Having the right tools in place enables IT to set up a more holistic security system and maintain that system going forward. Recent research shows that rather than investing in piecemeal solutions, 93% of IT professionals agree that bringing the various aspects of identity and access management under one solution would greatly benefit the overall security of the organization.

5. Determining the Costs of Applications and Services
When budgets and employee resources are tight, justifying the investment for additional security tools isn't always easy. IT teams feel pressure to find the most cost-effective solution that optimizes both user experience and security, without utilizing too many resources.

Not investing in security really isn’t an option, given that costs to a business could be even greater. The average total cost of a data breach in the United States last year was nearly $8 million, and 82% of IT professionals in our recent survey said their business was exposed to a risk as a result of poor identity and access management practices, including loss of employee data (36%), loss of customer data (33%), and financial losses (26%), to name a few.

Take Control of Your Organization's Security
To manage identity in your organization, first identify what success looks like and set goals. Having goals means you can present them to stakeholders to ensure you're all on the same page. Next, look at the systems in use at your company; are they cloud, homegrown, on-premises? Determine which ones you're committed to keeping versus those you want to replace. Once your goals and parameters are set, you need a team with a stake in success — this includes both leadership buy-in and employees from across departments who can test the solution for ease of use. While these five challenges exist, with the right solution in place, managing access and increasing security is simple.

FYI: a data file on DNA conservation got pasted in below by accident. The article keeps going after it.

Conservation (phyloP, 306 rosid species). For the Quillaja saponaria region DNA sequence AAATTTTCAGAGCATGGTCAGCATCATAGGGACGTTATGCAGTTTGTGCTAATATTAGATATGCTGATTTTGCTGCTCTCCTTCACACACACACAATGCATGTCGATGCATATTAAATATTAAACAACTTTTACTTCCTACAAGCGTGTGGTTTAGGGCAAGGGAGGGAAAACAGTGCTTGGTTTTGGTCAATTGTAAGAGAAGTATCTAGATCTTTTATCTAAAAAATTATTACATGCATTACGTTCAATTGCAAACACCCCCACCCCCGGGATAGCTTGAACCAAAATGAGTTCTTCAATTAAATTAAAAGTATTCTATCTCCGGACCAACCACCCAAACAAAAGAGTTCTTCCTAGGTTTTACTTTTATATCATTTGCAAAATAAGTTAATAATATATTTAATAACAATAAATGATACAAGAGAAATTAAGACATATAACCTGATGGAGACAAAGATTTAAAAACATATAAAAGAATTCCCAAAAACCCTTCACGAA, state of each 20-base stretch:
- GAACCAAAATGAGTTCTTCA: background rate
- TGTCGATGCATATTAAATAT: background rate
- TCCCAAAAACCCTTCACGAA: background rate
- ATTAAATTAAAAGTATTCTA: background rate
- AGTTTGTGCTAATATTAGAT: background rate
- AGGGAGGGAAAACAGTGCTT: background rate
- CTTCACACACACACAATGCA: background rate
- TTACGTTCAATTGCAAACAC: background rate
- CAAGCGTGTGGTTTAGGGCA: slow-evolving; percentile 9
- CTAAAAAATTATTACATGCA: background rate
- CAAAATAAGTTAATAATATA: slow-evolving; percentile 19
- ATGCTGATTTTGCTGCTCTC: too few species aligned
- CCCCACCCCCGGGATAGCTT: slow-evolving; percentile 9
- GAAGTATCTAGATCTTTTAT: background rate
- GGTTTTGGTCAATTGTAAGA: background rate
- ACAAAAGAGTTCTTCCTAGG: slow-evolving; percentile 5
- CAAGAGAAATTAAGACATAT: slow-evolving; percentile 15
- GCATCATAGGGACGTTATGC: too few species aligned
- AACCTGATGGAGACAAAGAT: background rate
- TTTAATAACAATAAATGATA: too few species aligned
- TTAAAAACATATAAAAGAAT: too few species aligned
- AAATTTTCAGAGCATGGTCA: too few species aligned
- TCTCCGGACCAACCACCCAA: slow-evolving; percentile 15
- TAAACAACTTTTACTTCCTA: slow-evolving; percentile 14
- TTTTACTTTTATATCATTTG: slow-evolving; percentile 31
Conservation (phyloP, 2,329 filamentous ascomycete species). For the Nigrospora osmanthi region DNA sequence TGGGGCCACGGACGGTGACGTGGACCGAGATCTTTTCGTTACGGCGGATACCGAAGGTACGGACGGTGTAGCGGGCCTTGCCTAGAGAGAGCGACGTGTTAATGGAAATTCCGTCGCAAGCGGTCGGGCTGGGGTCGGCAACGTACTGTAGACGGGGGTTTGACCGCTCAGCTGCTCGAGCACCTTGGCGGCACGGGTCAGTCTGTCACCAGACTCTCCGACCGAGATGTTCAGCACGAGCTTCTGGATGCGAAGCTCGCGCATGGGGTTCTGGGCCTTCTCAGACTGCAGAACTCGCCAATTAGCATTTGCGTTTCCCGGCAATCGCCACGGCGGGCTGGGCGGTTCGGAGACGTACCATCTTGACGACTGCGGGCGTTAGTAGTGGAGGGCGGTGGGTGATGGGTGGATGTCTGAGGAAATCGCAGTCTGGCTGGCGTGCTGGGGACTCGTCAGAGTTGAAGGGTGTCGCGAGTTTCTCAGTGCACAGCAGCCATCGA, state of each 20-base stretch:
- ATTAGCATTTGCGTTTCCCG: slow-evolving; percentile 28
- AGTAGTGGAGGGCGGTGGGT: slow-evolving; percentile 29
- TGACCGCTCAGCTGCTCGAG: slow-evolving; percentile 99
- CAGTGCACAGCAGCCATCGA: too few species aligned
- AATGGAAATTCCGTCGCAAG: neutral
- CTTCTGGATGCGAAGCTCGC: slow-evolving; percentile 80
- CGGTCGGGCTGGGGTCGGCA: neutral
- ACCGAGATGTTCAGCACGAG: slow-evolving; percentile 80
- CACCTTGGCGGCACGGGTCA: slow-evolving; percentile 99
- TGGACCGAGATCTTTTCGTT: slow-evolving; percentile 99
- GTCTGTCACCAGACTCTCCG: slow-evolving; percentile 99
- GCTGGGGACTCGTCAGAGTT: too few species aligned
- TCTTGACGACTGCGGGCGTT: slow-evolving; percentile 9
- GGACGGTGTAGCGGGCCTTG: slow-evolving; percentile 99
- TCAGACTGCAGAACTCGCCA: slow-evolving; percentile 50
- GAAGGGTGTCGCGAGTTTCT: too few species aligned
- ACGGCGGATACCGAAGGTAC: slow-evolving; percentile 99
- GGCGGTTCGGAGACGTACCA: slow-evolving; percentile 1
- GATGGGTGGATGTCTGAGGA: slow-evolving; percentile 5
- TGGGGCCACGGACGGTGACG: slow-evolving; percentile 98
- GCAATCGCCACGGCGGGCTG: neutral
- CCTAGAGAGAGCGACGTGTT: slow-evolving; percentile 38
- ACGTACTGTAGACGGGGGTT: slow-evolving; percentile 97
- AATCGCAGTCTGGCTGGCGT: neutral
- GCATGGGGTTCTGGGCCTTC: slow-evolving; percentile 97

Related Content:

Check out The Edge, Dark Reading's new section for features, threat data, and in-depth perspectives. Today's top story: "You Gotta Reach 'Em to Teach 'Em.

John Bennett serves as Senior VP and General Manager of LogMeIn's Identity and Access Management business unit. In this role, he is responsible for the general management and business development of all LogMeIn IAM products, including market-leading password manager, ... View Full Bio
 

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AndrewfOP
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AndrewfOP,
User Rank: Moderator
8/23/2019 | 9:52:34 AM
Another strike against password rotations and many, many passwords
" ...IT teams spend four hours per week on password management-related issues alone and receive 96 password-related requests per month... results in employees resorting to poor practices such as password reuse, documenting passwords in a spreadsheet or note on a phone, and emailing or sharing passwords...."

This is why I never believe in password rotation or multiple password for essential systems. Critical systems should be unified so user behaviors could be tracked for potential security breach, inside or outside of the companies. Passwords are likely to stay with us for the foreseeable future. Biometrics and other latest user identifications are not exactly hack-proof. However, users doing what they are not supposed to do, that's easy to spot.